Last week, Zack was fortunate enough to be offered a place at Grafham Grange (a school during term time,but “short breaks” to our family). This is the third year that he has spent five days there. This amazing opportunity is offered as part of Surrey short breaks under the Aiming High for Disabled Children scheme run by the government. I cannot praise this scheme highly enough.
Grafham offers a unique experience for children like Zack – not purely respite which is often thought of as a break for parents, and a break for children, but short breaks aims to challenge these children and offer them an opportunity for growth that they simply would not have at home. The care they offer is second to none. With very high staff to child ratio the children are supported through the difficult moments that inevitably occur – homesickness is common even for a boy like Zack who attends residential school 38 weeks a year. The fact is that despite knowing Grafham, he only goes there five days a year. AS such, the transition is as acute as if he were going somewhere new, and he is always uncertain as to how his week will progress. I suspect he also knows that he will be put deliberately out of his comfort zone and his apprehension becomes overwhelming.
He has the opportunity to meet other young people much like himself – eight boys attend each week, and the staff do a huge amount of work with the children to help them improve their social skills, team building skills and eventually leadership skills.
Last week, as ever, afforded Zack the opportunity to try many activities, many of which he simply would not be able to do in any other setting. It’s important to understand why. Zack cannot attend a “normal” playscheme. His social and emotional skills are not equal to those of his chronological peers and his reactions can be unpredictable and difficult to manage. It is essential that adults looking after him have a range of specific skills to help him when things go wrong. At home, his younger siblings make it impossible for us to do a lot of physical activities and he can be extremely difficult to get moving. Although we know that he will enjoy an outing, the very act of leaving the house can become an insurmountable obstacle. At Short Breaks, he achieves what simply is not possible elsewhere.
Children like Zack often need a huge amount of stimulation. Their boredom threshold is very low and they will all too easily become lost in whatever obsession is current. For Zack, this is usually computer related (this year’s obsession is Minecraft. Zack’s imagination and building skills are phenomenal in this and he is clearly talented, but he loses the ability to “be” in the real world if he is not pushed into other activities). In light of this, you may understand how much I appreciate what Short Breaks does for him, and by extension for us. Because after five days of relentless stimulation, activity and fun, Zack has conversation and memories that will last him an entire year…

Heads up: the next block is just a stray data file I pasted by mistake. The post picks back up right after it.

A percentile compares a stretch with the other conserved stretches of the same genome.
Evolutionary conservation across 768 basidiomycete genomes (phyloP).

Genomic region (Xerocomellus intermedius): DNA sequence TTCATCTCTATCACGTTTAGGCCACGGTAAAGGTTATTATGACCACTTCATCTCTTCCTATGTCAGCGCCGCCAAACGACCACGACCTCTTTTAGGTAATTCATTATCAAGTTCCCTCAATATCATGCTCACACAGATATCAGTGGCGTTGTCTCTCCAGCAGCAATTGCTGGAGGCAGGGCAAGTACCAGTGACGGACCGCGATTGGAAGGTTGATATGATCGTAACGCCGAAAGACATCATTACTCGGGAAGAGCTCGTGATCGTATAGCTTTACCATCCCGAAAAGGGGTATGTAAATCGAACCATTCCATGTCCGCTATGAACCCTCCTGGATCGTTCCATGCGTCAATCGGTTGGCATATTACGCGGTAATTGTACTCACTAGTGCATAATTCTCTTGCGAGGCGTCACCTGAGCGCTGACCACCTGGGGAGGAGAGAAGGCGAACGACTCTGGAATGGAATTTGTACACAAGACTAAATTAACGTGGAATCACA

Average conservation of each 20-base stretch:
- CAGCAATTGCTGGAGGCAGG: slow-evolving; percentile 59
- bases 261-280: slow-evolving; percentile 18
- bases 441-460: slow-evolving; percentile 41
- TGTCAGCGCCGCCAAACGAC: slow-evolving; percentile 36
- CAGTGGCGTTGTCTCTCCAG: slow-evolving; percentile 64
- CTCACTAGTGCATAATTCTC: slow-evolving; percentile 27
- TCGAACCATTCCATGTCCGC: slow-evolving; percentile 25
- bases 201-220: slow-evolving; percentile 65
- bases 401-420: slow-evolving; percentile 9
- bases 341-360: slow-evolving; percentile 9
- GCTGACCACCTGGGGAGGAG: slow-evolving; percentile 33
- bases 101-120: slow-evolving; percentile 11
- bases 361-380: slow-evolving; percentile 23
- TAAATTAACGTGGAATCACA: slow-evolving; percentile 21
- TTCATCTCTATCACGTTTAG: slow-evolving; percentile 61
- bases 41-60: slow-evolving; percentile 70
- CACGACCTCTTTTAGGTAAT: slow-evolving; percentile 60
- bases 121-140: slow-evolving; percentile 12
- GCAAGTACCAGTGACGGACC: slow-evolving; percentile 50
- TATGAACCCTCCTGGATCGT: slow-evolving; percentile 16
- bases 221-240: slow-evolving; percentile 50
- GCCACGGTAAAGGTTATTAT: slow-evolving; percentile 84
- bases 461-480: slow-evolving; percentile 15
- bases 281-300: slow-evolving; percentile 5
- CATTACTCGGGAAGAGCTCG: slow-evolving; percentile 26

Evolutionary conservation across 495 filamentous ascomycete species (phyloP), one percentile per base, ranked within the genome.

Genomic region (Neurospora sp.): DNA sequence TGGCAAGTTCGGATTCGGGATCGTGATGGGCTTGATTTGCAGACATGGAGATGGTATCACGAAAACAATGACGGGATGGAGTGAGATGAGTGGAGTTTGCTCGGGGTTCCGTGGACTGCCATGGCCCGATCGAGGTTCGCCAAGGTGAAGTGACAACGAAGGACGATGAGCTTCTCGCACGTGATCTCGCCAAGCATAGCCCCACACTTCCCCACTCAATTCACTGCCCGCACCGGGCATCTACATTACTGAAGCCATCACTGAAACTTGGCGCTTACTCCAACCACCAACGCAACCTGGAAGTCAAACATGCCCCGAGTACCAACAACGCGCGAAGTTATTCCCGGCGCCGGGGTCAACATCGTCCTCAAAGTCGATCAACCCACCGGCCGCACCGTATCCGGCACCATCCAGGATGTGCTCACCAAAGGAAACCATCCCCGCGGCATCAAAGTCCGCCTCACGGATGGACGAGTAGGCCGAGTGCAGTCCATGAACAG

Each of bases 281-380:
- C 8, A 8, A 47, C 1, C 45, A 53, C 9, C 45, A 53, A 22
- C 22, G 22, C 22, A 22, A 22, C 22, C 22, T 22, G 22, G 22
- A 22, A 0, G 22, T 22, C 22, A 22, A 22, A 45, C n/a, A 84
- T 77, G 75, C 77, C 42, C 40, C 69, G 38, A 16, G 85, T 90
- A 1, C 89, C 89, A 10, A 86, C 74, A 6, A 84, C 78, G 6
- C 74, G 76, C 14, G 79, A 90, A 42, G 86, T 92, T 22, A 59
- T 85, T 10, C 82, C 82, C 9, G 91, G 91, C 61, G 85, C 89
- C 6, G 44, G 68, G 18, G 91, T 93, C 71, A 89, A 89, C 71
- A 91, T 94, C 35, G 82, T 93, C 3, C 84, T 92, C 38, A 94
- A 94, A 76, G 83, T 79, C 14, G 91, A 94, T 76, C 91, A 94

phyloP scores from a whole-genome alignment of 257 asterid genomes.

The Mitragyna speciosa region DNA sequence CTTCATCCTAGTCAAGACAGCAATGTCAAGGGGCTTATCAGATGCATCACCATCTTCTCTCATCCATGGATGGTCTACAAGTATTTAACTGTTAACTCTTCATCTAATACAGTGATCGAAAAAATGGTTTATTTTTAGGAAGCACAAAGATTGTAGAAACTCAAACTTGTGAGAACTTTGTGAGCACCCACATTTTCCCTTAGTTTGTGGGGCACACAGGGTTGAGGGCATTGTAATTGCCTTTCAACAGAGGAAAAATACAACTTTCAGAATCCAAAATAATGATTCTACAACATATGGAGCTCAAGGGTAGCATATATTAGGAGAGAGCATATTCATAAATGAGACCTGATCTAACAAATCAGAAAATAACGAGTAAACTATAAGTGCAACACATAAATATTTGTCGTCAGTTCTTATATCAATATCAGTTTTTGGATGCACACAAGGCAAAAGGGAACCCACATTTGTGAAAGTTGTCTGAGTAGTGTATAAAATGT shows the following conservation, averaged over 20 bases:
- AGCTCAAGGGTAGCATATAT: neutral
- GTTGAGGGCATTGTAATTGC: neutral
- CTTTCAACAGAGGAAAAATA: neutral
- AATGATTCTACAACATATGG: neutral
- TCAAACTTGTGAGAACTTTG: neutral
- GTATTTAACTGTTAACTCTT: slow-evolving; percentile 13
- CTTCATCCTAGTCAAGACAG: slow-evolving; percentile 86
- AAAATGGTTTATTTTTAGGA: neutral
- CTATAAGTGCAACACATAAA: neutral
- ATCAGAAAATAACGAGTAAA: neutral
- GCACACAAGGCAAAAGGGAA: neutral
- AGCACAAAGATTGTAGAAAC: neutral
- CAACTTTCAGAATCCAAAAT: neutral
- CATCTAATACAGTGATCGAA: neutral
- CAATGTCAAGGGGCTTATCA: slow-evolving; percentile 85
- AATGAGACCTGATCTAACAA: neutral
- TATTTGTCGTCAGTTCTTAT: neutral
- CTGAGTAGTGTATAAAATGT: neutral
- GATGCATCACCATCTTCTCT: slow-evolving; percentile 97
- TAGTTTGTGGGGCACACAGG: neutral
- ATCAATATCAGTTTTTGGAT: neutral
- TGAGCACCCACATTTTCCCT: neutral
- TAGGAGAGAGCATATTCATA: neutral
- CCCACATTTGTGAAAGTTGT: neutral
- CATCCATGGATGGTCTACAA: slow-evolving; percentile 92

Zack’s timetable this last week at Short Breaks:
arrival at 11am
team building activities (trust falls, team games, getting to know you activities etc)
t-shirt painting (Zack’s is obviously Minecraft themed!!)
quad-bike theory lesson and test
quad-biking (wow!!! how amazing is that, for a twelve year old with Asperger’s syndrome to manage a dangerous, high-speed activity – and love it!)
fishing (complete change of pace – something extremely difficult for children with Asperger’s to manage… never mind that some boys will catch a fish and others won’t… a lot of emotions to manage)
pizza-making (and eating!)
mountain-boarding (again!! hugely out of comfort zone, with a lot of physical skills to master at speed)
plate painting (again, Minecraft themed!!)
visit to Portsmouth Docks
Mystery activity (the boys have been kept in the dark all week – once ore something truly challenging) – a visit to the local radio station Eagle FM ! The boys gave a live shout-out then recorded little segments which will be played as part of a one hour radio show next week on Eagle Extra- 1st September 10am
Leaving ceremony with certificates
Any boy or girl would be fortunate to enjoy a week such as this. I am keenly aware that my Zack has had a wonderful experience, in part because of his disability. Were he not disabled he would possibly not have had this. I do have to remind myself that he would have other experiences that he will never have as a result of his Asperger’s syndrome. I also know that he is a better person for having experienced this week. He is a step closer to managing the world, a step closer to that eventual aim of independent life. He has in his toolbox a few more strategies and tools to help him deal with unexpected situations, and the knowledge that despite the terror of being out of his comfort zone, he can succeed.
Really successful respite offers this: a break for carers (Zack is a lovely boy with many wonderful qualities, but he is hard work and stress rises quickly when he is at home), but also an opportunity for growth and fun for the child. Short Breaks at Grafham Grange do all this and more. It may be five days a year, but it is an enormous part of my life as Zack’s mother.